climb two steps which we take for granted. Very many of them fight a
silent battle to access public buildings and places to reach and buy
goods or use facilities and services important in daily life.
When planning new public buildings and places, the architects,
engineers and builders along with the investors and property developers,
should give regard and respect to this inevitable drop in human ability.
They should realise that we all are potentially disabled people or
more correctly, ‘temporary able bodied’. ‘All-inclusive design’ and
‘barrier-free’ construction features should be their moral duty and
incorporated at every stage of all building processes. Nobody should be
‘made disabled’ by the design of our environments.
What must be recognised is that accessibility will bring in
simultaneously a series of economic, social, physical and mental
benefits to individuals, families, businesses, society and the country.
It minimise unwanted dependencies, reduce poverty through enhanced
employment opportunities, promote self-esteemed and enhance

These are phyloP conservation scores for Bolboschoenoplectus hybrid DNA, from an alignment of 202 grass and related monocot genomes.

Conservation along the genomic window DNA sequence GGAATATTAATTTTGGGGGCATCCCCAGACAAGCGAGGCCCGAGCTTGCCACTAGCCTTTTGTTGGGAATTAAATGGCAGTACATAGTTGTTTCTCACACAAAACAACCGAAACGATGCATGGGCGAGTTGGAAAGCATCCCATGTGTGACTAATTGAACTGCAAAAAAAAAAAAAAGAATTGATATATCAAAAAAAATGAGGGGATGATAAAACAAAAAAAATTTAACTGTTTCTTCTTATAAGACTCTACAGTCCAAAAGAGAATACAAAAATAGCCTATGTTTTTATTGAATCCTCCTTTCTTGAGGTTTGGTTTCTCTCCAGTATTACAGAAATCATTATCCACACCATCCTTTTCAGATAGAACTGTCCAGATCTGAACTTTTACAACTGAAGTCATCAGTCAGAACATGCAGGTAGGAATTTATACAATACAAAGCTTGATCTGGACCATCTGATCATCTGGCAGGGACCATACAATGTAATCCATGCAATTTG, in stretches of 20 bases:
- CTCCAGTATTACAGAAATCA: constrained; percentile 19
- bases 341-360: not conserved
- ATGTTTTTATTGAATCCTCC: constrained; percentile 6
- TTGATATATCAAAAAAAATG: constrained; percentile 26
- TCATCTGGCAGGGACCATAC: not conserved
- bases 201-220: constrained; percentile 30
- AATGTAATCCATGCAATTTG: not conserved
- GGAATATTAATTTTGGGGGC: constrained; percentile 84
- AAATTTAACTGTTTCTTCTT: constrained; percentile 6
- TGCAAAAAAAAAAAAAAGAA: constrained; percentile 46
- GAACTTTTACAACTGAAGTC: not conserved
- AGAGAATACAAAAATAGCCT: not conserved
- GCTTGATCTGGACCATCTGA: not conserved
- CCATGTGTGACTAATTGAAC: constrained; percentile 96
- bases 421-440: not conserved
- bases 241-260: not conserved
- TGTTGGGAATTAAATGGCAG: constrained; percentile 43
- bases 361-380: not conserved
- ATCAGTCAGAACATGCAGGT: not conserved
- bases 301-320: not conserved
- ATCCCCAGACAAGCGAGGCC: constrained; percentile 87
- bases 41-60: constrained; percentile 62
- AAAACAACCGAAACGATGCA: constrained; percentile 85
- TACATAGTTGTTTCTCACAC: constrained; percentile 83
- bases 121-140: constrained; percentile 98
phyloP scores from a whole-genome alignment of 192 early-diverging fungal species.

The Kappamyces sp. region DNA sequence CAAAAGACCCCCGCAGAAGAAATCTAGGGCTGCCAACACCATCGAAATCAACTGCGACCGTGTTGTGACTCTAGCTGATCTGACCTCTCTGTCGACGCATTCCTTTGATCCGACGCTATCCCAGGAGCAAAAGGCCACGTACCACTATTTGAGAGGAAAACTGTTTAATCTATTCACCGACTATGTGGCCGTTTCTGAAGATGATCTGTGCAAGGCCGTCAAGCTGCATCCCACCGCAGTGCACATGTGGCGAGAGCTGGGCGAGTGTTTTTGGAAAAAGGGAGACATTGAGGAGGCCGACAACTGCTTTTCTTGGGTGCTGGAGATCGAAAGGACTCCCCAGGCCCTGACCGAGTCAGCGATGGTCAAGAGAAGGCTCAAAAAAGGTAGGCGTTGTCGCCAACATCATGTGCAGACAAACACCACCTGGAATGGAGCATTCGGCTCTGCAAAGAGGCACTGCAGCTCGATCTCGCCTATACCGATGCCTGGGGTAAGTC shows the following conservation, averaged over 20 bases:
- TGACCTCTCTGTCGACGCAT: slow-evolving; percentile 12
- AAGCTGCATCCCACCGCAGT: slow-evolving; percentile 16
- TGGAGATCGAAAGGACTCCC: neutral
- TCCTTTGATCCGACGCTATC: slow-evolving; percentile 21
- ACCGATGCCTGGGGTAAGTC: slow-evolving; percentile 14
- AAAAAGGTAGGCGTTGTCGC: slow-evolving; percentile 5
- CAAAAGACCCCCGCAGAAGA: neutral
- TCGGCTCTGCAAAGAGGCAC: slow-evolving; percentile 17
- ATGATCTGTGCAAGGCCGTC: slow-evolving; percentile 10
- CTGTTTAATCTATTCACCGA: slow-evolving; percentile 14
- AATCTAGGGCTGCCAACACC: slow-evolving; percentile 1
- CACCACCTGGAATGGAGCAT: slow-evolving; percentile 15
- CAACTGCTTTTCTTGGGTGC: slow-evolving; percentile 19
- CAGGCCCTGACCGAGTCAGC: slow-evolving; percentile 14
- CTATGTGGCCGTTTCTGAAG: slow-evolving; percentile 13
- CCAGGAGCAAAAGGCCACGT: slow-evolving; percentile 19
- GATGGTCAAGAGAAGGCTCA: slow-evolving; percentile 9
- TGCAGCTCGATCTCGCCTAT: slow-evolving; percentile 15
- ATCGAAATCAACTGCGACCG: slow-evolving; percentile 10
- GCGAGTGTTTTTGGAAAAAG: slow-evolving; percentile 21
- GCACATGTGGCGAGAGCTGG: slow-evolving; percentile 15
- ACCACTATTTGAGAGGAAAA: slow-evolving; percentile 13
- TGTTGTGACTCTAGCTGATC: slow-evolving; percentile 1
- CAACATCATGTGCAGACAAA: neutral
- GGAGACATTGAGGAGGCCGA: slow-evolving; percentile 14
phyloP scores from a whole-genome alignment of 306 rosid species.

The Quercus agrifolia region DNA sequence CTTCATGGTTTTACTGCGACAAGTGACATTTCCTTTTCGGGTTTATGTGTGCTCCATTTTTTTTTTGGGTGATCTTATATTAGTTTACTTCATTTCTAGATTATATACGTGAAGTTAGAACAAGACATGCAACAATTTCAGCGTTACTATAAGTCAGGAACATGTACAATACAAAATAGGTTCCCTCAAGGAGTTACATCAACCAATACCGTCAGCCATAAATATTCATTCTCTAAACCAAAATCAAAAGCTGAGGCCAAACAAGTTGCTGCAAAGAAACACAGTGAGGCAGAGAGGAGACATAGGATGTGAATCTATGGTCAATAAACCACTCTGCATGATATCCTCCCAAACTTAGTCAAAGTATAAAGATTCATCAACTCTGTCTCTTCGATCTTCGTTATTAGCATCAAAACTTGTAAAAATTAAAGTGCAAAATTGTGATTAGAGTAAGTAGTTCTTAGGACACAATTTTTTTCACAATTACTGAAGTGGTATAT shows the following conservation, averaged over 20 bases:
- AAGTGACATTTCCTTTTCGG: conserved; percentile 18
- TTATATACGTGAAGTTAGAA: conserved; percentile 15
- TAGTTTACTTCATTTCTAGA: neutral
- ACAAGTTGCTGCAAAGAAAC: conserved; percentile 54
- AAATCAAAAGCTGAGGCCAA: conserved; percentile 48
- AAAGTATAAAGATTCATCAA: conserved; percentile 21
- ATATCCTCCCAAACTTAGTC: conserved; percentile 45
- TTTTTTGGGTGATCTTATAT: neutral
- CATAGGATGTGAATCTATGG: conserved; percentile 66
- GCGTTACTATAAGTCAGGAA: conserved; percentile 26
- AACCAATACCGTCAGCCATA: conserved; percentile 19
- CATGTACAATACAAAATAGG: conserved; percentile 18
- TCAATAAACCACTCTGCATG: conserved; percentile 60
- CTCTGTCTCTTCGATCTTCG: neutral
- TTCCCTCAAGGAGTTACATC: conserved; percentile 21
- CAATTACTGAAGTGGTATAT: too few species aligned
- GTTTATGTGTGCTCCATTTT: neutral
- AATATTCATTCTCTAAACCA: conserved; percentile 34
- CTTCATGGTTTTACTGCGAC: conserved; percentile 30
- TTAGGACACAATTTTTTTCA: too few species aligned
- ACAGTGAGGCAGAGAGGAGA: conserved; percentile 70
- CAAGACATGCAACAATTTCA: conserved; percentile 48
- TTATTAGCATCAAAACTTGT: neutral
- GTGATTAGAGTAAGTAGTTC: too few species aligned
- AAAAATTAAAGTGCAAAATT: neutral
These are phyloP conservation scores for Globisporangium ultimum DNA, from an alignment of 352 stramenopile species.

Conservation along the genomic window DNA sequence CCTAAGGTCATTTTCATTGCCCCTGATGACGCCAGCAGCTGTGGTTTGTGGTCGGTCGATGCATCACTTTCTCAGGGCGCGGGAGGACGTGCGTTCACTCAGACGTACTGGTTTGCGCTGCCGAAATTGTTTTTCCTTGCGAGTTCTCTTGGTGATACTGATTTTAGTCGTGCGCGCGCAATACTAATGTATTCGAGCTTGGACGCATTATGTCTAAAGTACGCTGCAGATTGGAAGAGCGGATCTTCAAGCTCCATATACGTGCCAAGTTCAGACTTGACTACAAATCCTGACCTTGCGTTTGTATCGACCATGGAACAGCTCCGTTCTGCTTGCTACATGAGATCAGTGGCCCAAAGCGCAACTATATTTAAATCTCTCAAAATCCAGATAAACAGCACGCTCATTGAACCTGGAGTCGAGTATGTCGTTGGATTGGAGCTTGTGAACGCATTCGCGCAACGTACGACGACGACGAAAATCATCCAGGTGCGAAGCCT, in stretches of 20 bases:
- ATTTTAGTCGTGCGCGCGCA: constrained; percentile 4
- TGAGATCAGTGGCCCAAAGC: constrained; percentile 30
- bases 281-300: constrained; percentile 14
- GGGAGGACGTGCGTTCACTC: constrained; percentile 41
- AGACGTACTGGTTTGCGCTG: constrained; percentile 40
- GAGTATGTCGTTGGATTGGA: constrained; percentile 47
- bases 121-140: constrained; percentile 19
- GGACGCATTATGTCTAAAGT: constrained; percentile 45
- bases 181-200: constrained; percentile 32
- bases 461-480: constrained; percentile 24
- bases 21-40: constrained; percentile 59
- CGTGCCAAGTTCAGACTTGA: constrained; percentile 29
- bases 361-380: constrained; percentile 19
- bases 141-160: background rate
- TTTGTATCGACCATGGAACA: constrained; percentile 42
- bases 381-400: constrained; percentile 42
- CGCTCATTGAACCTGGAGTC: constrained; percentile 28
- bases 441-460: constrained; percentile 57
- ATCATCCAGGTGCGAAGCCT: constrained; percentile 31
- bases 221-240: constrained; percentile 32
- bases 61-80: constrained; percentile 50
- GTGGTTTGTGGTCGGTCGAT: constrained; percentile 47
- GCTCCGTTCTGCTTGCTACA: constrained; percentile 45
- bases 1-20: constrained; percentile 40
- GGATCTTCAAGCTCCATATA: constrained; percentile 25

self-confidence in attending to activities of daily life. It has the
potential to empower and make everyone truly productive. Hence
accessibility is an essential prerequisite for ‘National development’.
The Business sector should realise that every person is a potential
business customer and without access to facilities at business
establishments, there cannot be ‘customer satisfaction or
Unless and until plans are made and action taken to empathetically
modify their built environments, considered as an investment, to welcome
this ever increasing enormous sector, the chances run high that they
will soon lose big business opportunities.
‘Regulations are already in force’ (Reference: Gazette notification
1467/15 of 17th October 2006) to make by 2009, all public buildings, its
facilities and services accessible and useable equally with dignity by
everyone. It should be the moral duty of all citizens to respect these
mandatory legal requirements, which is now the law.
I am pleased to note that the OPA has recognised that ‘accessibility